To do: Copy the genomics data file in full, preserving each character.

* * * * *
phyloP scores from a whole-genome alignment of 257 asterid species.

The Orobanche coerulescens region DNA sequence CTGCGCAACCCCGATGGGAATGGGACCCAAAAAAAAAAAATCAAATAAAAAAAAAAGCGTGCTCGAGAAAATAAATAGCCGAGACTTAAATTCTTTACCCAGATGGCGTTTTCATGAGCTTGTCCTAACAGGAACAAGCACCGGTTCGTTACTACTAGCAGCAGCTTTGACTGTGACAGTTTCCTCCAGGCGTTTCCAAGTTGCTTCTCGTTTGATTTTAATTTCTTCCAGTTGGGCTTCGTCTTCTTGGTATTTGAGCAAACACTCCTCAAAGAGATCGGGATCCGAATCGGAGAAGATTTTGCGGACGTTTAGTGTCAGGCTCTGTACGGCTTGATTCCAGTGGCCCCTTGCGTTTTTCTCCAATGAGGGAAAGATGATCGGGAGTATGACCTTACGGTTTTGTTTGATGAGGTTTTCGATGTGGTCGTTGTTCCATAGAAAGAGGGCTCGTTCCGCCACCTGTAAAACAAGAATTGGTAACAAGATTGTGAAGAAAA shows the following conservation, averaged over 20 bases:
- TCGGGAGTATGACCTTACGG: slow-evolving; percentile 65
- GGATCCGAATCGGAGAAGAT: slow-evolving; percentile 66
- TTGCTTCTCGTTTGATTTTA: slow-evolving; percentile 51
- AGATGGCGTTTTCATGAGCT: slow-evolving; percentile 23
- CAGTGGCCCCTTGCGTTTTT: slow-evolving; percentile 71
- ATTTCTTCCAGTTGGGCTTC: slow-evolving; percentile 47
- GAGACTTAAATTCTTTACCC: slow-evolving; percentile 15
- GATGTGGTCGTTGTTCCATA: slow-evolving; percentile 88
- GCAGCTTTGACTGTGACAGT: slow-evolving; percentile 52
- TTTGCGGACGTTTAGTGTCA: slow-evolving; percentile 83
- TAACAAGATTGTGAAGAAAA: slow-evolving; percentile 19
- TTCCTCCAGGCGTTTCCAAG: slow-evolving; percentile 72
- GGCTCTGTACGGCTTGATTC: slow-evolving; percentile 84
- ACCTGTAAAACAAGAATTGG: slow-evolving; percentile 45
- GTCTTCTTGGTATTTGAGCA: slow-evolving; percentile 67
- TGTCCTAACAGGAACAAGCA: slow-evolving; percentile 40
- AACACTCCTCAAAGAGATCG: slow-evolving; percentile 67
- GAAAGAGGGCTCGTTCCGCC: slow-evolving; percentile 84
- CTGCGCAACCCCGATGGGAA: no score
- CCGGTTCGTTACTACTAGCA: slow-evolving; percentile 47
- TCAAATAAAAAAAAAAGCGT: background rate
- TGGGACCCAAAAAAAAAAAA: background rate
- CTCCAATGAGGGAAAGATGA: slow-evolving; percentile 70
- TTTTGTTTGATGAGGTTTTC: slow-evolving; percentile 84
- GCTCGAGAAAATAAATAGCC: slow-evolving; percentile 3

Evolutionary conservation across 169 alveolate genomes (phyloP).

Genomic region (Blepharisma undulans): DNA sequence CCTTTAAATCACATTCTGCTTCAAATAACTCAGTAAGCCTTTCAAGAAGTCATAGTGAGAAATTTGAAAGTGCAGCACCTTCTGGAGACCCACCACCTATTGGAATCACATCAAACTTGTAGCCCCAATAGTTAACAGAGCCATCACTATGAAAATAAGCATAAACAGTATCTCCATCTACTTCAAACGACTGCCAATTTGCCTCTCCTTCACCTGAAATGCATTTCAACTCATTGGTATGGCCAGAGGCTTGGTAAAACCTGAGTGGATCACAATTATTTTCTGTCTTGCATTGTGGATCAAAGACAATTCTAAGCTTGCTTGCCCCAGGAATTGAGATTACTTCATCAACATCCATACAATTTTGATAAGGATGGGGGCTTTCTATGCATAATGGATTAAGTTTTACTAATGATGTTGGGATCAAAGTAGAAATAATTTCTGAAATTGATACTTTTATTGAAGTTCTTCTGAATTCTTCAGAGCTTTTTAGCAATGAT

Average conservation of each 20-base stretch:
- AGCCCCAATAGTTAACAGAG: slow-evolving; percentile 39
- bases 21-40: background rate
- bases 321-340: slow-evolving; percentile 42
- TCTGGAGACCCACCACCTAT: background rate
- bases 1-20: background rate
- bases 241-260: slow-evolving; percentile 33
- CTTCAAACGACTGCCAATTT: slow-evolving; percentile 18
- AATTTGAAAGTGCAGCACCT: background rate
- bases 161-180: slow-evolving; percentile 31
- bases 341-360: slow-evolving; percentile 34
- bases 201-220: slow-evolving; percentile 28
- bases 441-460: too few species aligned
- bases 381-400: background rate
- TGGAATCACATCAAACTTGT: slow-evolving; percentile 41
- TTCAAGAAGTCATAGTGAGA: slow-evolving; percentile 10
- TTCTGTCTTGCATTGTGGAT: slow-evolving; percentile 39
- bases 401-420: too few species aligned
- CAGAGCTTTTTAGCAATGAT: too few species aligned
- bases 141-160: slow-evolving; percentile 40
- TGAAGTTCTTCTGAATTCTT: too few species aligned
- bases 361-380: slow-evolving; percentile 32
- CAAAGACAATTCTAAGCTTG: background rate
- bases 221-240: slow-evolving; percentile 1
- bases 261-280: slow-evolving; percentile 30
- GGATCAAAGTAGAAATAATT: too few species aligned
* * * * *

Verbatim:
phyloP scores from a whole-genome alignment of 257 asterid species.

The Orobanche coerulescens region DNA sequence CTGCGCAACCCCGATGGGAATGGGACCCAAAAAAAAAAAATCAAATAAAAAAAAAAGCGTGCTCGAGAAAATAAATAGCCGAGACTTAAATTCTTTACCCAGATGGCGTTTTCATGAGCTTGTCCTAACAGGAACAAGCACCGGTTCGTTACTACTAGCAGCAGCTTTGACTGTGACAGTTTCCTCCAGGCGTTTCCAAGTTGCTTCTCGTTTGATTTTAATTTCTTCCAGTTGGGCTTCGTCTTCTTGGTATTTGAGCAAACACTCCTCAAAGAGATCGGGATCCGAATCGGAGAAGATTTTGCGGACGTTTAGTGTCAGGCTCTGTACGGCTTGATTCCAGTGGCCCCTTGCGTTTTTCTCCAATGAGGGAAAGATGATCGGGAGTATGACCTTACGGTTTTGTTTGATGAGGTTTTCGATGTGGTCGTTGTTCCATAGAAAGAGGGCTCGTTCCGCCACCTGTAAAACAAGAATTGGTAACAAGATTGTGAAGAAAA shows the following conservation, averaged over 20 bases:
- TCGGGAGTATGACCTTACGG: slow-evolving; percentile 65
- GGATCCGAATCGGAGAAGAT: slow-evolving; percentile 66
- TTGCTTCTCGTTTGATTTTA: slow-evolving; percentile 51
- AGATGGCGTTTTCATGAGCT: slow-evolving; percentile 23
- CAGTGGCCCCTTGCGTTTTT: slow-evolving; percentile 71
- ATTTCTTCCAGTTGGGCTTC: slow-evolving; percentile 47
- GAGACTTAAATTCTTTACCC: slow-evolving; percentile 15
- GATGTGGTCGTTGTTCCATA: slow-evolving; percentile 88
- GCAGCTTTGACTGTGACAGT: slow-evolving; percentile 52
- TTTGCGGACGTTTAGTGTCA: slow-evolving; percentile 83
- TAACAAGATTGTGAAGAAAA: slow-evolving; percentile 19
- TTCCTCCAGGCGTTTCCAAG: slow-evolving; percentile 72
- GGCTCTGTACGGCTTGATTC: slow-evolving; percentile 84
- ACCTGTAAAACAAGAATTGG: slow-evolving; percentile 45
- GTCTTCTTGGTATTTGAGCA: slow-evolving; percentile 67
- TGTCCTAACAGGAACAAGCA: slow-evolving; percentile 40
- AACACTCCTCAAAGAGATCG: slow-evolving; percentile 67
- GAAAGAGGGCTCGTTCCGCC: slow-evolving; percentile 84
- CTGCGCAACCCCGATGGGAA: no score
- CCGGTTCGTTACTACTAGCA: slow-evolving; percentile 47
- TCAAATAAAAAAAAAAGCGT: background rate
- TGGGACCCAAAAAAAAAAAA: background rate
- CTCCAATGAGGGAAAGATGA: slow-evolving; percentile 70
- TTTTGTTTGATGAGGTTTTC: slow-evolving; percentile 84
- GCTCGAGAAAATAAATAGCC: slow-evolving; percentile 3

Evolutionary conservation across 169 alveolate genomes (phyloP).

Genomic region (Blepharisma undulans): DNA sequence CCTTTAAATCACATTCTGCTTCAAATAACTCAGTAAGCCTTTCAAGAAGTCATAGTGAGAAATTTGAAAGTGCAGCACCTTCTGGAGACCCACCACCTATTGGAATCACATCAAACTTGTAGCCCCAATAGTTAACAGAGCCATCACTATGAAAATAAGCATAAACAGTATCTCCATCTACTTCAAACGACTGCCAATTTGCCTCTCCTTCACCTGAAATGCATTTCAACTCATTGGTATGGCCAGAGGCTTGGTAAAACCTGAGTGGATCACAATTATTTTCTGTCTTGCATTGTGGATCAAAGACAATTCTAAGCTTGCTTGCCCCAGGAATTGAGATTACTTCATCAACATCCATACAATTTTGATAAGGATGGGGGCTTTCTATGCATAATGGATTAAGTTTTACTAATGATGTTGGGATCAAAGTAGAAATAATTTCTGAAATTGATACTTTTATTGAAGTTCTTCTGAATTCTTCAGAGCTTTTTAGCAATGAT

Average conservation of each 20-base stretch:
- AGCCCCAATAGTTAACAGAG: slow-evolving; percentile 39
- bases 21-40: background rate
- bases 321-340: slow-evolving; percentile 42
- TCTGGAGACCCACCACCTAT: background rate
- bases 1-20: background rate
- bases 241-260: slow-evolving; percentile 33
- CTTCAAACGACTGCCAATTT: slow-evolving; percentile 18
- AATTTGAAAGTGCAGCACCT: background rate
- bases 161-180: slow-evolving; percentile 31
- bases 341-360: slow-evolving; percentile 34
- bases 201-220: slow-evolving; percentile 28
- bases 441-460: too few species aligned
- bases 381-400: background rate
- TGGAATCACATCAAACTTGT: slow-evolving; percentile 41
- TTCAAGAAGTCATAGTGAGA: slow-evolving; percentile 10
- TTCTGTCTTGCATTGTGGAT: slow-evolving; percentile 39
- bases 401-420: too few species aligned
- CAGAGCTTTTTAGCAATGAT: too few species aligned
- bases 141-160: slow-evolving; percentile 40
- TGAAGTTCTTCTGAATTCTT: too few species aligned
- bases 361-380: slow-evolving; percentile 32
- CAAAGACAATTCTAAGCTTG: background rate
- bases 221-240: slow-evolving; percentile 1
- bases 261-280: slow-evolving; percentile 30
- GGATCAAAGTAGAAATAATT: too few species aligned